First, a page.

Mon, Feb 20, 2012 - Page 12 News List

Minister calls for fairness in likely transition to LTE

Staff Writer, with CNA

The government would need to address the issue of fairness among local telecoms operators if it opted for long-term evolution (LTE) technology to build a national high-speed network, Minister Without Portfolio Simon Chang (張善政) has said.

Chang, who is a former Google Inc executive, told CNA in a recent interview that WiMAX (Worldwide Interoperability for Microwave Access) — the fourth-generation telecommunications technology -currently favored in -Taiwan — was likely to be overtaken by LTE technology.

However, moving away from WiMAX would inevitably raise questions of fairness for those operators who have already invested in WiMAX networks and those interested in obtaining licenses to build LTE networks, he said.

“It involves the length of the concession the government gave to WiMAX operators to use their frequency bands and whether the WiMAX licenses owned by existing operators should be released and transferred to third-party companies if the government wants to shift to LTE,” Chang said. “In terms of technology, it is clear that LTE will become more popular.”

Taiwan currently has six licensed WiMAX operators — Global Mobile Corp (全球一動), VMAX Telecom Co (威邁思), Far EasTone Telecommunications Co (遠傳電信), First International Telecom Corp (大眾電信), Tatung InfoComm Co (大同電信) and Vee Telecom Multimedia Co (威達雲端電訊). However, those companies had accumulated only 133,067 WiMAX subscribers as of December last year, since acquiring their licenses in 2007, according to the National Communications Commission (NCC). Such figures raise questions about the future development of WiMAX wireless technology.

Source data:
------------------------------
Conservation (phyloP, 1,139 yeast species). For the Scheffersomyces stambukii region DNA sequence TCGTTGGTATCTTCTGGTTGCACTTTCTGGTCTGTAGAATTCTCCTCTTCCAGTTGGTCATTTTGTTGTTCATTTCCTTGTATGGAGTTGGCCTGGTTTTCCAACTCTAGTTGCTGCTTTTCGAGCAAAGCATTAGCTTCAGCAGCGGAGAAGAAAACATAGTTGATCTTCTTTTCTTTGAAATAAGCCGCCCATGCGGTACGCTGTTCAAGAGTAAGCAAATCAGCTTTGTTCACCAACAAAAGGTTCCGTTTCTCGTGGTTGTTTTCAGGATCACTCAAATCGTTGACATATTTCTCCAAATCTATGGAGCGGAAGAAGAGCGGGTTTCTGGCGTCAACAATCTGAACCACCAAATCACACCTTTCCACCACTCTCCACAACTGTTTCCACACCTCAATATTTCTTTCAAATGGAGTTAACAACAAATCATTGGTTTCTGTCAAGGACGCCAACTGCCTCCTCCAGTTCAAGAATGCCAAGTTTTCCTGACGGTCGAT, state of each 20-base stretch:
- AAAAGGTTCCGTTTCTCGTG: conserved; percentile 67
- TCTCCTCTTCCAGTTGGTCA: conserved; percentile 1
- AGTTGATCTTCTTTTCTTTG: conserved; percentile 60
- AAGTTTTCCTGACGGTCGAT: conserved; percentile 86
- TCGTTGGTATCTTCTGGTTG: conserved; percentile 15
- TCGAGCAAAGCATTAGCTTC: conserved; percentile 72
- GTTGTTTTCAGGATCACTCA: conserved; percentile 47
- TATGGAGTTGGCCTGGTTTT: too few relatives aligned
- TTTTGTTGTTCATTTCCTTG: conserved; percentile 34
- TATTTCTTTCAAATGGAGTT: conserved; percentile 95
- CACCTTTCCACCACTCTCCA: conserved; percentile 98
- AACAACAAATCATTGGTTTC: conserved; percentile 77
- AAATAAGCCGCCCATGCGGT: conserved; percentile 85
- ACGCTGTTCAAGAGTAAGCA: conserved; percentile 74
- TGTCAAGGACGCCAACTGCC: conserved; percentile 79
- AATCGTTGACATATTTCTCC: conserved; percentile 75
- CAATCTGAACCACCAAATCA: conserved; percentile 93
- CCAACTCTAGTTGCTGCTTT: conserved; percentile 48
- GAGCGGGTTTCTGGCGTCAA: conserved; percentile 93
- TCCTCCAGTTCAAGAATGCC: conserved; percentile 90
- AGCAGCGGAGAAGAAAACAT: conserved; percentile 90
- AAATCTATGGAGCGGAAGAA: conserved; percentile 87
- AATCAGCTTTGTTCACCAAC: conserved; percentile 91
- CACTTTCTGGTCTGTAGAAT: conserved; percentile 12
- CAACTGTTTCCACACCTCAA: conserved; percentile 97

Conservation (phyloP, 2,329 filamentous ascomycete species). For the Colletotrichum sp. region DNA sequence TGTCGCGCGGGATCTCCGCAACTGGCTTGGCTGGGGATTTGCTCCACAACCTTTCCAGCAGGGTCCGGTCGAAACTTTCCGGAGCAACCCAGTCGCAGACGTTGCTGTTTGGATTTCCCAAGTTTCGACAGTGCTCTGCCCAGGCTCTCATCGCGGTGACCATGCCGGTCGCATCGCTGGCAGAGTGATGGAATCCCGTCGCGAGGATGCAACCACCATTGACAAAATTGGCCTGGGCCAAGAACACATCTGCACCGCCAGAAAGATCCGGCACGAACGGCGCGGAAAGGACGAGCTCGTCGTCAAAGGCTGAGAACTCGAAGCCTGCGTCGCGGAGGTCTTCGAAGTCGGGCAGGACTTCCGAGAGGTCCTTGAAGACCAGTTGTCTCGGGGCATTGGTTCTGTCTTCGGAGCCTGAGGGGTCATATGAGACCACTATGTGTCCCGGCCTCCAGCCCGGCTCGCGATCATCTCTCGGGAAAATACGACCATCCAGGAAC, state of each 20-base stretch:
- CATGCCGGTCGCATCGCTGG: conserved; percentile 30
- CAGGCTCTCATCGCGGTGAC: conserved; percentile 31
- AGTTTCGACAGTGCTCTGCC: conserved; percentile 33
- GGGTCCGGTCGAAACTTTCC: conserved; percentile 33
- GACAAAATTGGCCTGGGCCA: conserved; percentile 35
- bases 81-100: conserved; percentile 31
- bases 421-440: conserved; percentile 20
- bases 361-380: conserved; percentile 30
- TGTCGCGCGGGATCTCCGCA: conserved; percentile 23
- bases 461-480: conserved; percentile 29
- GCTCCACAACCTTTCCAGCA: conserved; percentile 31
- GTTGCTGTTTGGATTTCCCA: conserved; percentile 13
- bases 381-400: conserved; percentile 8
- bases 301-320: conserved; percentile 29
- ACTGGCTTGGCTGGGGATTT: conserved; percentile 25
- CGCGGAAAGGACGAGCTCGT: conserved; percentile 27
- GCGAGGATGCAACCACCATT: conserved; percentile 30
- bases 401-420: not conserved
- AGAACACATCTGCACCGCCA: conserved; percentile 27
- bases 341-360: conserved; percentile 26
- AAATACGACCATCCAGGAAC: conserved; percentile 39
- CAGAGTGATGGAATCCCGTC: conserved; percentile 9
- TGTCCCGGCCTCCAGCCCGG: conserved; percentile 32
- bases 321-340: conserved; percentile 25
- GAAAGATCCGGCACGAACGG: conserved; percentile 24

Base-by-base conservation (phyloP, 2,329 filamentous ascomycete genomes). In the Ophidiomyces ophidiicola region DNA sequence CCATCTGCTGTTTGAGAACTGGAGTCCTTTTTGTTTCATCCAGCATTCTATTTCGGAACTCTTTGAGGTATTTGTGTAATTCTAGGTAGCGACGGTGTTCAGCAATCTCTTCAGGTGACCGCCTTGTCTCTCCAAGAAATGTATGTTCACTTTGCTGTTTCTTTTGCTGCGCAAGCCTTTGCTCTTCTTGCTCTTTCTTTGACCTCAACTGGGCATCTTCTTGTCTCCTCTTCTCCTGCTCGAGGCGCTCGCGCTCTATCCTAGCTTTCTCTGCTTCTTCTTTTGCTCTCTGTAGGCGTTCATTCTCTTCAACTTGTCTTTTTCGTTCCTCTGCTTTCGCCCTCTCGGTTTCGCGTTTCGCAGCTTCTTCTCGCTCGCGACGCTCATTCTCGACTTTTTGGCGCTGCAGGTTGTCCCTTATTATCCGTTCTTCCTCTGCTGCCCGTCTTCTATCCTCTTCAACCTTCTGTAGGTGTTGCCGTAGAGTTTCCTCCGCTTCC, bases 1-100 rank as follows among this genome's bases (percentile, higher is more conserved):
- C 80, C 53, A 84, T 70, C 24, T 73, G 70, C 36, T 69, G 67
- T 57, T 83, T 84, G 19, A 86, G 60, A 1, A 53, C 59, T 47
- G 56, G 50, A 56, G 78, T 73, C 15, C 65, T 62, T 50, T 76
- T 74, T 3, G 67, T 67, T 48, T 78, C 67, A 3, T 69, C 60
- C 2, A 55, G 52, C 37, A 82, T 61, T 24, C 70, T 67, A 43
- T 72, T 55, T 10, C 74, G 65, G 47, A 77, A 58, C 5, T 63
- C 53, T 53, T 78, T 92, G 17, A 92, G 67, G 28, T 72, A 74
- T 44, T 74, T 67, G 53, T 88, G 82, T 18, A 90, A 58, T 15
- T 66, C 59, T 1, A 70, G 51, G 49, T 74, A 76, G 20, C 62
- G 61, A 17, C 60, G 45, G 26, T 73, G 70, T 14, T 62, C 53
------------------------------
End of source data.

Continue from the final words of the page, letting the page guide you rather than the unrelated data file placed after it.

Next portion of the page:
In June last year, Taipei Computer Association chairman J.T. Wang (王振堂) said WiMAX operators should merge to expand their economic scale and maximize available resources. Far EasTone president Yvonne Li (李彬) came out in support of Wang’s proposal a few days later, saying that six firms were too many for the local market. She expressed hope that the government would lower the bar for the mergers of operators.

“I have not yet talked about this issue in depth with the NCC,” Chang said.

“Mergers seem to be unlikely at this stage, but media reports said that the NCC could tacitly agree to mutual ownership of stocks among WiMAX operators, which is what we can do now before the relevant laws are revised,” he added.

One problem facing the industry is that each operator is required to operate a 4G network that has a minimum of 70 percent coverage.

Chang described the 70 percent issue was a “technical problem” related to how the ratio should be calculated, which allowed some room for further discussion.

However, he expressed a personal preference to not lower the bar by revising the law because of concerns about fairness among telecoms carriers.

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